This book presents an argument about the relationship among children, media and subculture. It includes useful case studies about how manga and anime images are made concrete and internalized through children’s practices.
Recommendations including this Document
I’ve listed studies about cultural practices related to anime for girls (“shoujo”) and girls (“shoujo”) who watch anime.
- Akiko Sugawa, Shoujo to mahou – gaaru hiiroo wa ikani juyou saretanoka (Girls and Magic: Representations of Magical Girls and Japanese Female Viewership), NTT Shuppan, 2013
- Masahiro Koyama, Akiko Sugawa, Anime kenkyuu nyuumon – anime wo kiwameru 9 tsu no tsubo zouhoban (Introduction to Anime Studies: Nine Tips for Researching Anime Expanded Edition), Gendai Shokan, 2014
- Taiten Kawakami, Kono anime eiga wa omoshiroi (Anime Films Highly Recommended), Seikyusha, 2015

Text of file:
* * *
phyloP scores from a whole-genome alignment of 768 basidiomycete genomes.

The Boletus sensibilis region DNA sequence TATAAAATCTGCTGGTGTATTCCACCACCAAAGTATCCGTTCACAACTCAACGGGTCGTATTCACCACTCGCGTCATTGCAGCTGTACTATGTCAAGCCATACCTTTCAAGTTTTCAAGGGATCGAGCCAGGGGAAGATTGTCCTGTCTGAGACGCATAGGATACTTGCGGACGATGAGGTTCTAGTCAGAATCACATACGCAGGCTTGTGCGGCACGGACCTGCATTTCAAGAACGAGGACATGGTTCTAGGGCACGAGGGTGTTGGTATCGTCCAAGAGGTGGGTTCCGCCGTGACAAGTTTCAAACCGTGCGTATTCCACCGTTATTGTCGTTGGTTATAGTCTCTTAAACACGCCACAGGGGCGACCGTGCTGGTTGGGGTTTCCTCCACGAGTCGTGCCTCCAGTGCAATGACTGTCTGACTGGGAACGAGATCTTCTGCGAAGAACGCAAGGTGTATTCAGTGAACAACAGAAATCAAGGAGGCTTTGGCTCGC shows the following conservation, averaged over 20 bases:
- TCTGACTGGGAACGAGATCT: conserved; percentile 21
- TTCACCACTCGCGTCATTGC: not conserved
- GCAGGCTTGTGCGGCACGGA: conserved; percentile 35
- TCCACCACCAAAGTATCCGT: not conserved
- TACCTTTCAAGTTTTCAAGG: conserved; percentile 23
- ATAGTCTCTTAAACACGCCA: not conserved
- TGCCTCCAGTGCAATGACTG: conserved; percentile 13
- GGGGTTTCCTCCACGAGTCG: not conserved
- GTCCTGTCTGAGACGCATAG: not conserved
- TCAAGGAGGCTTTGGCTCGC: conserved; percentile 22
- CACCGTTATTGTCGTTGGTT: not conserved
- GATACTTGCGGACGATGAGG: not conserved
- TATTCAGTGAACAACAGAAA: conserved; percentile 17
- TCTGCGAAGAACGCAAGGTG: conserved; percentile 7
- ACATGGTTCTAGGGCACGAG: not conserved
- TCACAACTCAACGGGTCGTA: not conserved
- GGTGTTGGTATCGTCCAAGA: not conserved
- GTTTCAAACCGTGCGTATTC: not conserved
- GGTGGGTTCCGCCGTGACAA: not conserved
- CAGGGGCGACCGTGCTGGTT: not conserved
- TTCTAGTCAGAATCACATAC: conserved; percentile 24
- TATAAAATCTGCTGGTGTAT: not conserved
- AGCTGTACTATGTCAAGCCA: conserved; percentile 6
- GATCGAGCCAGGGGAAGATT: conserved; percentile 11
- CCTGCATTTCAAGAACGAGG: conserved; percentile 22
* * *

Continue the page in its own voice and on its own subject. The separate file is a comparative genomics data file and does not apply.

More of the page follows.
- Susan Naiper, Gendai nihon no anime – “AKIRA” kara “Sen to chihiro no kamikakushi” made (Anime from Akira to Princess Mononoke), Chuko Sosha, 2002
- Anne Allison, Kiku to pokemon – gurobaaruka suru nihon no bunkaryoku (Millennial Monsters: Japanese Toys and the Global Imagination), Shinchosha, 2010
- Mark Steinberg, Nihon ha naze ‘media mikkusu’ suru kuni nano ka (Anime’s Media Mix), Kadokawa Shoten, 2015
- Akira Nogami, Kodomo bunka no gendaishi: asobi, media, sabukarucha no honryuu (A Contemporary History of Kids' Culture: The Torrent of Play, Media and Subculture), Ootsuki Shoten, 2015
- R. Moseley, Hand-Made Television: Stop-Frame Animation for Children in Britain, 1961-1974, Palgrave Pivot, 2015
- Rayna Denison, Anime:A Critical Introduction, Bloomsbury, 2015